A Luca Marenzio moment

The famous opening of this madrigal — a setting of Petrarch’s “Solo e pensoso” (“Alone and pensive”) — has the top voice rising by chromatic steps, over the span of a major ninth; the summit is reached at 0:50. The effect is wonderfully vertiginous, evoking the poet’s solitary wanderings. But the really ecstatic, spine-tingling event occurs at 1:08, when (in the transposition on this recording) the harmony slips eerily from E minor to G minor and then cadences in D major. The reason it sounds like pure Romanticism for a moment is that on the third beat of the G-minor bar (around 1:10) the alto rises from D to E-natural and holds the E into the next bar while the other voices go to D major. The ache of that suspension is universal. Something quite similar happens as Isolde breathes her last (listen for the suspension in the high winds):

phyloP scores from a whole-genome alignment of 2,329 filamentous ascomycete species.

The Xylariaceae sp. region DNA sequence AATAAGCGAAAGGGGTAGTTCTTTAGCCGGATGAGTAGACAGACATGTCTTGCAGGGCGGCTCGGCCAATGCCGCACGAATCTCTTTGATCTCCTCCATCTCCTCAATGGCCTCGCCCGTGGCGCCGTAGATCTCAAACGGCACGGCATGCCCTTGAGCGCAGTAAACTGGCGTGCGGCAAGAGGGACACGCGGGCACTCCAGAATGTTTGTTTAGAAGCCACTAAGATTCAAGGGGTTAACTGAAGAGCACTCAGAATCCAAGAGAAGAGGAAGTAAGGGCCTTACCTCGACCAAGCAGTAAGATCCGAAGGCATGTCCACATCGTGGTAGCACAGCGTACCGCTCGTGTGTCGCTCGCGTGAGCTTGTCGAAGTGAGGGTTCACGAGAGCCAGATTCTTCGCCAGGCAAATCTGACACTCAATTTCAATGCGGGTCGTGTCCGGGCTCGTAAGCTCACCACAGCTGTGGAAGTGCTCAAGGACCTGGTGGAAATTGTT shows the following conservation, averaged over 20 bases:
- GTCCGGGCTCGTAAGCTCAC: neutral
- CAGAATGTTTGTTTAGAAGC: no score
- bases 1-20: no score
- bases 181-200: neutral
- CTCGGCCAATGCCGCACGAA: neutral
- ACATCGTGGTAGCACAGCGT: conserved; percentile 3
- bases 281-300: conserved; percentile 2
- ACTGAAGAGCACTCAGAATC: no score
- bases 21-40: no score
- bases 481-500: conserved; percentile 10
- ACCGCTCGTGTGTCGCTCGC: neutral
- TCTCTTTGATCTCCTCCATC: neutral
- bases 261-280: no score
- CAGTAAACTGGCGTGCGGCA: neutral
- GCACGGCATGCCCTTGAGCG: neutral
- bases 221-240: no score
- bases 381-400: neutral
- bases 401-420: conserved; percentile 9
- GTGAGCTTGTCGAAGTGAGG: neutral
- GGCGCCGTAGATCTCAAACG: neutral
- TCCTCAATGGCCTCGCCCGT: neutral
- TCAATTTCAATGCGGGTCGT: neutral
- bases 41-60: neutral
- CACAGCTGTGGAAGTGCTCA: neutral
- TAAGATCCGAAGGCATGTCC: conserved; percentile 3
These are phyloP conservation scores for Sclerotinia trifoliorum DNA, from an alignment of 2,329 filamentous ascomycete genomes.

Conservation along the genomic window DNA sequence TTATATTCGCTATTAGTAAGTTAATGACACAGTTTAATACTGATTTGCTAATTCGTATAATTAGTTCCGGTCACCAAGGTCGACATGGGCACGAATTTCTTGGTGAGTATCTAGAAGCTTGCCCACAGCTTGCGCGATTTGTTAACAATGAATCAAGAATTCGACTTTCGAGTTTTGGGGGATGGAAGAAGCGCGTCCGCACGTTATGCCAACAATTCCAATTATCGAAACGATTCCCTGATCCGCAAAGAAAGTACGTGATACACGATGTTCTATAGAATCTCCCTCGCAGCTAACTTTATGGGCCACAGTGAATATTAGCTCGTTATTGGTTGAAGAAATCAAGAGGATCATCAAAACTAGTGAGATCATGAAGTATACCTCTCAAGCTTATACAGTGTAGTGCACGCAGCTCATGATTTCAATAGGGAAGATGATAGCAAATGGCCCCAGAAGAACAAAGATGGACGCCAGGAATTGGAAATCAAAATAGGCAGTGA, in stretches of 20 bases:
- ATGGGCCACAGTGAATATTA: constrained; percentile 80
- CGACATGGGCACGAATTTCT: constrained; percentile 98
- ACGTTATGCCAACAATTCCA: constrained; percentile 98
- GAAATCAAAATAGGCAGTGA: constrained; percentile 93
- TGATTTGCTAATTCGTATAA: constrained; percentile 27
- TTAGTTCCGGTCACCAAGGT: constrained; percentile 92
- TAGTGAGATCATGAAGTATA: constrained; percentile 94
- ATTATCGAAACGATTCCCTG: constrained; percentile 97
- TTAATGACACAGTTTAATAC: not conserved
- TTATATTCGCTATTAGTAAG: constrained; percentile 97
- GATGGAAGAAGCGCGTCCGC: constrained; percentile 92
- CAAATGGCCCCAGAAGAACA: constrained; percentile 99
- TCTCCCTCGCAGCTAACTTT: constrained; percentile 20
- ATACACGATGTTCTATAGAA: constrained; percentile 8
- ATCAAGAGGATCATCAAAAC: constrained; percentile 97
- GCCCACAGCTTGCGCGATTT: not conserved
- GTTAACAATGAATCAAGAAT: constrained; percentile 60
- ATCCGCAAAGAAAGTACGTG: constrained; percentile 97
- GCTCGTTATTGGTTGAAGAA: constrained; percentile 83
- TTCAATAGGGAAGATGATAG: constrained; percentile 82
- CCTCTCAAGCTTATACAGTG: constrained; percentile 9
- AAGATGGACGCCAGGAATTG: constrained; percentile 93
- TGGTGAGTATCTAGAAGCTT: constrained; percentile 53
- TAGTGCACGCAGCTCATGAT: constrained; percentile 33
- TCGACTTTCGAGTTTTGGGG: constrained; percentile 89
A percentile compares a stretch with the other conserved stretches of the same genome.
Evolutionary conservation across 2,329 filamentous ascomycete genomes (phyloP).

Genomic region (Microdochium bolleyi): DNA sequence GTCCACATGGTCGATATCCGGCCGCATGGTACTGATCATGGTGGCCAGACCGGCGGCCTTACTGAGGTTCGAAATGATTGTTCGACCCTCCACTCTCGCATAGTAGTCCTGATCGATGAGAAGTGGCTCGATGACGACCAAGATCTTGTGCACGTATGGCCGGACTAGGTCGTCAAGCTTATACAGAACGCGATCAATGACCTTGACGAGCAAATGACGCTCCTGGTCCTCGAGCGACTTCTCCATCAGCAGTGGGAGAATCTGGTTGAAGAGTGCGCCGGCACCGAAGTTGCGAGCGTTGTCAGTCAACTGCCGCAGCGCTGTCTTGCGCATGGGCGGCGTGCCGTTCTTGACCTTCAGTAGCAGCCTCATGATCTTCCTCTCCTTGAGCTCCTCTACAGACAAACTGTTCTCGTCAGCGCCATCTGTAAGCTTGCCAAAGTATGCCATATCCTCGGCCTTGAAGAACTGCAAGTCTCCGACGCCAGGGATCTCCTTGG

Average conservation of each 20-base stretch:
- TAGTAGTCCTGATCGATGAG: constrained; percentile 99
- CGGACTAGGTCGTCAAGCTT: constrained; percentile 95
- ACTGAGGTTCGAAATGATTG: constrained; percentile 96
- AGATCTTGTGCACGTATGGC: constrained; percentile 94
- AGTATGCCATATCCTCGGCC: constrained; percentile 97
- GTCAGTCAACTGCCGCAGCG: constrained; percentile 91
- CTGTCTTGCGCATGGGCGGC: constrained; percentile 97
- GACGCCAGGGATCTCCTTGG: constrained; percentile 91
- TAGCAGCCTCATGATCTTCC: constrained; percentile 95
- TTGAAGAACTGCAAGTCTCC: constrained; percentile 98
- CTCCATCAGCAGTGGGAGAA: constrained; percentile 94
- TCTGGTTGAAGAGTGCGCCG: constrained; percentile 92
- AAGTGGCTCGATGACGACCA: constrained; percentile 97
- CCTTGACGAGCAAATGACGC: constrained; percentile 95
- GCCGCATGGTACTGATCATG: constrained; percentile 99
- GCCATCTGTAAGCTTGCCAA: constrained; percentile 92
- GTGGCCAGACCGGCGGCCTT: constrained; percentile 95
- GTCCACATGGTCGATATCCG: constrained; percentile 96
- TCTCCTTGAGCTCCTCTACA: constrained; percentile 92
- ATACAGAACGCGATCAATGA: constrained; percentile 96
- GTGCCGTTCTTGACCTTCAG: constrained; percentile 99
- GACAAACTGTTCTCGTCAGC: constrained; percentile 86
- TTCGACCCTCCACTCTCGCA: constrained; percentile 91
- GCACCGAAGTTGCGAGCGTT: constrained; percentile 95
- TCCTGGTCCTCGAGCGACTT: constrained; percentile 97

(Via Alex Ross: The Rest Is Noise)